The bus company that transports Londonderry, Pelham and Windham students, in a deal with federal regulators, recently implemented a national training program for drivers, dispatchers and managers to reduce idling times.
New Jersey-based Student Transportation Inc. put the program in place after the Environmental Protection Agency cracked down on alleged excessive idling by subsidiary operations in Rhode Island and Connecticut.
The deal, detailed by the EPA, also provided for a $35,000 fine and an agreement to perform environmental projects valued at $131,000.
It is affecting New Hampshire and 16 states in all as Student Transportation, the third largest school bus company, moves to reduce idling.
The company said it was working with the EPA “to promote awareness and educate its drivers on the impact of idling.”
The EPA acted in Rhode Island and Connecticut, which have tough anti-idling rules to help their states meet national air quality standards.
In New Hampshire, the state Department of Environmental Services partnered with the New Hampshire School Transportation Association for a voluntary program to protect pupils and drivers from exhaust 10 years ago.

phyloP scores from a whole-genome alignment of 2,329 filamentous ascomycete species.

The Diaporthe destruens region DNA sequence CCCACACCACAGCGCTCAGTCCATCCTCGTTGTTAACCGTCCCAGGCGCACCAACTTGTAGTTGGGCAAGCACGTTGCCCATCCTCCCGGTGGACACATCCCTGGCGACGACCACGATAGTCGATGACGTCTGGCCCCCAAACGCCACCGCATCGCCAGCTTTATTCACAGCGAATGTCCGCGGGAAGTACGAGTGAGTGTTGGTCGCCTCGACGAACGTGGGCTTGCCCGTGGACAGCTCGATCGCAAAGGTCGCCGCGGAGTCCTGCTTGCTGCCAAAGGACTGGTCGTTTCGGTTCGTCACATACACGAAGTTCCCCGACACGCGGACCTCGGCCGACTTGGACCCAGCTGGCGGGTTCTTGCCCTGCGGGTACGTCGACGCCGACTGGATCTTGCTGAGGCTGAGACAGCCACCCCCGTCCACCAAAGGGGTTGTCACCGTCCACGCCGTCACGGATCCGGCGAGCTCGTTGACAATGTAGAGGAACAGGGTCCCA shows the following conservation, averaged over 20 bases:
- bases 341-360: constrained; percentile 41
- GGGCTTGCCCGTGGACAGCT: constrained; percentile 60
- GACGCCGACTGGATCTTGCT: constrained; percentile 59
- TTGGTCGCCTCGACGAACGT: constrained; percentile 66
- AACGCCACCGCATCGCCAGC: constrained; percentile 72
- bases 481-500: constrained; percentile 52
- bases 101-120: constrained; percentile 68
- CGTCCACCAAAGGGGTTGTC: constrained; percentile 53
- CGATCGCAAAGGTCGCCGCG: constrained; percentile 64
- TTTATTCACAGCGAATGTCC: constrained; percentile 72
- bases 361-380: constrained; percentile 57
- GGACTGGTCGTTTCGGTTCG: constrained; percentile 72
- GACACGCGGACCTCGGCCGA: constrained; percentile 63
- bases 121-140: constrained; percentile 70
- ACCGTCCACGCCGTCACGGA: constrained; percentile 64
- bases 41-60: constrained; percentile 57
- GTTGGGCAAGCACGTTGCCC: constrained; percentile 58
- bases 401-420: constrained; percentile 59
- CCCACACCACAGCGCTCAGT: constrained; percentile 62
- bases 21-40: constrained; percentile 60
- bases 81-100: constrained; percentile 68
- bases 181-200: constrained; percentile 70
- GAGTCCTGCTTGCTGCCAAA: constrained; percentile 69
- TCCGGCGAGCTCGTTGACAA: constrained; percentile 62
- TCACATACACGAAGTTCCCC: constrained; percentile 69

The EPA reached a settlement three years ago with Student Transportation’s Ohio-based rival First Student Inc., which transports students from Salem and other local districts, over idling buses.
The EPA said at the time that First Student agreed to a $128,000 fine and to perform $1 million in environmental projects.
The federal agency has said its campaign against idling school buses matters because unnecessary idling “affects human health, pollutes the air, wastes fuel and causes excess engine wear.”